"The war on drugs has disproportionately affected our African-American community, and what we need to do is make sure that the war on drugs is equal protection under the law and that we don't unfairly incarcerate another generation of young African-American males," Paul responded, prompting wild applause form the audience. "Drug use is about equal between white and black, but our prisons — three out of four people in prison are black or brown. I think something has to change. I think it's a big thing that our party needs to be part of, and I've been a leader in Congress on trying to bring about criminal justice reform."
Rubio did not emerge from the night unscathed, especially when he was asked about his position favoring a pathway to citizenship program for undocumented immigrants. The junior senator fended off attacks from pretty much all directions on this question, but one particularly fiery exchange came from his former mentor, former Florida Governor Jeb Bush.
"I'm kind of confused because he was the sponsor of the Gang of Eight bill that did require a bunch of thresholds but ultimately allowed for citizenship over an extended period of time. I mean, that's a fact. And he asked me to support that. And I supported him," Bush said, referring to failed immigration reform sponsored by Rubio that was assailed from the right. "He led the charge to finally fix this immigration problem that has existed now for, as Marco says, for 30 years. And then he cut and run because it wasn't popular amongst conservatives, I guess."
"You changed your position on immigration because you used to support a path to citizenship," Rubio interjected, addressing Bush.
"So did you," Bush shot back.
"Well, but, you changed…" Rubio continued.
"Yeah. So did you, Marco," Bush deadpanned.
The Fox News moderators were intent on keeping the debate focused on substance and generally succeeded in doing so, with some awkward exceptions. When asked what he would do to counter the threat from Vladimir Putin in Russia, retired neurosurgeon Ben Carson responded by saying "Putin is a one-horse country: oil and energy." Twitter users quickly took him to task for that answer.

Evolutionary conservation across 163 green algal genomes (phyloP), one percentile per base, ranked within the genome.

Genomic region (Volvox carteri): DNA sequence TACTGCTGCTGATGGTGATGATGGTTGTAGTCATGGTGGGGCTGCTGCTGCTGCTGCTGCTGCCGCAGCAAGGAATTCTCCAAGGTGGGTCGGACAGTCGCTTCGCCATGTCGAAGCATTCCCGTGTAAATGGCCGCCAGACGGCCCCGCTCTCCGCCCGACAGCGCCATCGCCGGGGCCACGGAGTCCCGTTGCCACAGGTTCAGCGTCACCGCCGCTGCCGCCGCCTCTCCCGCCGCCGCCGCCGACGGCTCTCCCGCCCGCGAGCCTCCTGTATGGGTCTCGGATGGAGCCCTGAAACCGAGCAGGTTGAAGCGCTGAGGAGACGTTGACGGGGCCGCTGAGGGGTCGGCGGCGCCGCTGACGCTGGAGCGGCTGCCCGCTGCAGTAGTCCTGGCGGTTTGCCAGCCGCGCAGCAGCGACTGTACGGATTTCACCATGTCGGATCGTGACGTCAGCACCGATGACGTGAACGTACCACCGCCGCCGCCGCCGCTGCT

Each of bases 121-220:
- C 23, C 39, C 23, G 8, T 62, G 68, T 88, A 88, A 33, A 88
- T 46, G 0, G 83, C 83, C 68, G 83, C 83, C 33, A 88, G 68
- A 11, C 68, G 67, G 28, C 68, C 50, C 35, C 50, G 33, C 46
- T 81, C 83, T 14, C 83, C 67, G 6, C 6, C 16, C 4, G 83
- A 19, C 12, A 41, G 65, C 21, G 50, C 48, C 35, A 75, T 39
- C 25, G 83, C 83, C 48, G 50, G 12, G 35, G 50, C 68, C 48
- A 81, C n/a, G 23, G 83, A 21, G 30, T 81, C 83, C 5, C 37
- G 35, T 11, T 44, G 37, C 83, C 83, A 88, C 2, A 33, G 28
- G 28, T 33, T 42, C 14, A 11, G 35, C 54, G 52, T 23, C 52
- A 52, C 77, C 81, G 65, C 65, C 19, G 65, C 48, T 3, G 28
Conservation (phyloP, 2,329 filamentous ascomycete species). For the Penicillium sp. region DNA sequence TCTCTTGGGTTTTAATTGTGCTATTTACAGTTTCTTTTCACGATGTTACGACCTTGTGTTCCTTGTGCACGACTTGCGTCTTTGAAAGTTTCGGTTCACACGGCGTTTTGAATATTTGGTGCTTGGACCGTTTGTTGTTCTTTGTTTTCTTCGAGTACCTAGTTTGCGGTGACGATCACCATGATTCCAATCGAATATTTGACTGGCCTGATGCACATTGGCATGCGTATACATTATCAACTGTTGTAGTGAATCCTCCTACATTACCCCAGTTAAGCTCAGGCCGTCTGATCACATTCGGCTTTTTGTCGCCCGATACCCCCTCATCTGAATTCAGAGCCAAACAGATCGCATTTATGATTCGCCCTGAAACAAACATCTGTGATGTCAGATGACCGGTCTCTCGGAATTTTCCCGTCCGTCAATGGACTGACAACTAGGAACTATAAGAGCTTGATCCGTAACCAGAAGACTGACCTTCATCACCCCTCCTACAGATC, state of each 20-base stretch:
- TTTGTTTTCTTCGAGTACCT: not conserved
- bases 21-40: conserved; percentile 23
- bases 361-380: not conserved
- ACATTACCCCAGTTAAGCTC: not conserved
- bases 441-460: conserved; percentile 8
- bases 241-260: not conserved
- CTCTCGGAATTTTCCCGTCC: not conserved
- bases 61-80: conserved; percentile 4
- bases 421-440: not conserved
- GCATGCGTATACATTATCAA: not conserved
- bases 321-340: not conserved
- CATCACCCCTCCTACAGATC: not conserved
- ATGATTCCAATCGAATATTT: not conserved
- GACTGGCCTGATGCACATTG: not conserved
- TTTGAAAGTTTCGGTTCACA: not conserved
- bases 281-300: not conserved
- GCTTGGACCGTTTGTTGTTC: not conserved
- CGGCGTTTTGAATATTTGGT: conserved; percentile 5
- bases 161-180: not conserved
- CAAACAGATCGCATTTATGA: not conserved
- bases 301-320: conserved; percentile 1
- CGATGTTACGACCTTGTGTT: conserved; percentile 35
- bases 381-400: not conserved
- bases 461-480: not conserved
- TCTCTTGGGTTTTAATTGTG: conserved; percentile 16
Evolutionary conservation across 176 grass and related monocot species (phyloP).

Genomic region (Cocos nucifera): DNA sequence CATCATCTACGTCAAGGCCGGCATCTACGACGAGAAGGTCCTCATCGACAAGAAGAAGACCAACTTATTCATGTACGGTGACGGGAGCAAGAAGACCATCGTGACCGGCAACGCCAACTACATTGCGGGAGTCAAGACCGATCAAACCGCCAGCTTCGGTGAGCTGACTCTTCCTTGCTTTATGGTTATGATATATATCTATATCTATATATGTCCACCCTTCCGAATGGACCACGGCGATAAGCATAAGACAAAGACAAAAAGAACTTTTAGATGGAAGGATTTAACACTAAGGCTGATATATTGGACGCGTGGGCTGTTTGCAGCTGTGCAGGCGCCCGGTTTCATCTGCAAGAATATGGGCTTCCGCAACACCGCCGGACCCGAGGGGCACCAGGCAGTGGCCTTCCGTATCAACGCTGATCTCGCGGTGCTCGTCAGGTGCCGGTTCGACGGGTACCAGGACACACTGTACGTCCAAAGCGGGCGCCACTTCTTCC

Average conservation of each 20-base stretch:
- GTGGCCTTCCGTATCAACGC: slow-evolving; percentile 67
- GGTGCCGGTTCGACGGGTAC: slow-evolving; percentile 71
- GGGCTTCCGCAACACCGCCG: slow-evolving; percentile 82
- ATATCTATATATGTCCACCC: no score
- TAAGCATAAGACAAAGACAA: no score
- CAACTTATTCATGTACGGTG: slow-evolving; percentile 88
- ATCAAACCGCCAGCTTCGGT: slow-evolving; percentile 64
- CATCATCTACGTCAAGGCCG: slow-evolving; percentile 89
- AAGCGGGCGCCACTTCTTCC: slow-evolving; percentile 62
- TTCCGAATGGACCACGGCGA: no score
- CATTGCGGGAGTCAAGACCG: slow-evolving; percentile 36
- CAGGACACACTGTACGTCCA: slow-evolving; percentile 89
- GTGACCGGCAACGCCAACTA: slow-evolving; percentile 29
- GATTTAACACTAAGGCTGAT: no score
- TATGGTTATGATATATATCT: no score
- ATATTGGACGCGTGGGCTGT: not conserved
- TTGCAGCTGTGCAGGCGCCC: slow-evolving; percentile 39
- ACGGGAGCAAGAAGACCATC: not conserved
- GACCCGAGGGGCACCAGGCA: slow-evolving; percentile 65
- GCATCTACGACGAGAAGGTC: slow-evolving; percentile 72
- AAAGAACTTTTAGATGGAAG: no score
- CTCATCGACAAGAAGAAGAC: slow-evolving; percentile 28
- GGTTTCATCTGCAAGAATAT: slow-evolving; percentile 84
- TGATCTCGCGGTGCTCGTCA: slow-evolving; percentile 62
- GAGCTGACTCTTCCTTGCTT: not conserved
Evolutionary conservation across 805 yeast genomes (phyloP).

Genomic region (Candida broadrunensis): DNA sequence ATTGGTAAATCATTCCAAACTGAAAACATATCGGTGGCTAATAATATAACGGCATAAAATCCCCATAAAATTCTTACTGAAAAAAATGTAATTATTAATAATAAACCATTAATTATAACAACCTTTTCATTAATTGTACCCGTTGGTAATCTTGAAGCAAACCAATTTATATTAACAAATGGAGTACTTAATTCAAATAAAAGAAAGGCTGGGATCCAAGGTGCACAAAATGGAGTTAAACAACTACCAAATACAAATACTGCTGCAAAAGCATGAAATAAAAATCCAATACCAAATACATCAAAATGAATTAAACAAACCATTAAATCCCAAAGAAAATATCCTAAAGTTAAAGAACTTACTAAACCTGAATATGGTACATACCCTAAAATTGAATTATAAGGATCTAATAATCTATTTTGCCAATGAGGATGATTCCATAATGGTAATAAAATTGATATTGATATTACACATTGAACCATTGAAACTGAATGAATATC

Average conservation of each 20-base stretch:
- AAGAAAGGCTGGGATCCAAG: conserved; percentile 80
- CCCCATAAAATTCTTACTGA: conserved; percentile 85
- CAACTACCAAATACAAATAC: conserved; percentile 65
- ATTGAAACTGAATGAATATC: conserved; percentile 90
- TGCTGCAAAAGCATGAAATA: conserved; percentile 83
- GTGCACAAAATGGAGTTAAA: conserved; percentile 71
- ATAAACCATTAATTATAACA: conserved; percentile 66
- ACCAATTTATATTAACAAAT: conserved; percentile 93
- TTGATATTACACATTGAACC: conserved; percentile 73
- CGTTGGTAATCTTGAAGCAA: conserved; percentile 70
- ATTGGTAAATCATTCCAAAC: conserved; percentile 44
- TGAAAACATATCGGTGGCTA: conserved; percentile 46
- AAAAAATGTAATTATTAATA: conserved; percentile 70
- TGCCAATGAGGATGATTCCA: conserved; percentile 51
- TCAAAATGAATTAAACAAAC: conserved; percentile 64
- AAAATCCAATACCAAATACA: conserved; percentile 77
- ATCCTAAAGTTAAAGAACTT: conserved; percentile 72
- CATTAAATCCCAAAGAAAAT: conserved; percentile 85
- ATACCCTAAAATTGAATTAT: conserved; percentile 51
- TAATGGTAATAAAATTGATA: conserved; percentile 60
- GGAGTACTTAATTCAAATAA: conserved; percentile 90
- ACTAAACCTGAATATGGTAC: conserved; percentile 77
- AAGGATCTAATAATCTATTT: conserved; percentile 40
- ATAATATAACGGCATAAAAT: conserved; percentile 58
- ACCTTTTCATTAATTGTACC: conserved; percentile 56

Carson successfully names all three Baltic countries but then says
— Andy Carvin (@acarvin)January 29, 2016
Carson has been through the desert on a horse with no name.
— Jeffrey Goldberg (@JeffreyGoldberg)January 29, 2016
When Islamic terrorism came up, Paul pointed out that the US has not stopped any acts of terrorism through bulk data collection programs and argued that citizens don't need to sacrifice civil liberties in the name of national security. The other candidates took a more hawkish stance.
"Radical Muslims and radical Islam is not just hate talk," he said. "It's hate action. They blow people up. Look what they did in San Bernardino."
Megyn Kelly asked New Jersey Governor Chris Christie how he would stop attacks such as last year's mass shooting in San Bernardino without racially profiling Muslims.
"You can do it without profiling, Megyn, when you do it on the facts," Christie responded. "That's not profiling, that's law enforcement."
Without Trump on stage, each of the candidates got more time to speak. Yet most of their responses were excerpts pulled from their stump speeches — or in Ben Carson's case, a verbatim recitation of the Preamble to the Constitution — rather than the tit-for-tat exchanges that the Republican debates have become known for in this primary race.
In the end, Thursday night's debate did little to change what we know already about the candidates or the current dynamics of the race. Trump once again demonstrated that he is not bound to the normal rules of campaigning, Ben Carson's knowledge of foreign policy is shaky at best, and Ted Cruz still can't get any of the other candidates to tolerate him.
Follow Olivia Becker on Twitter: @obecker928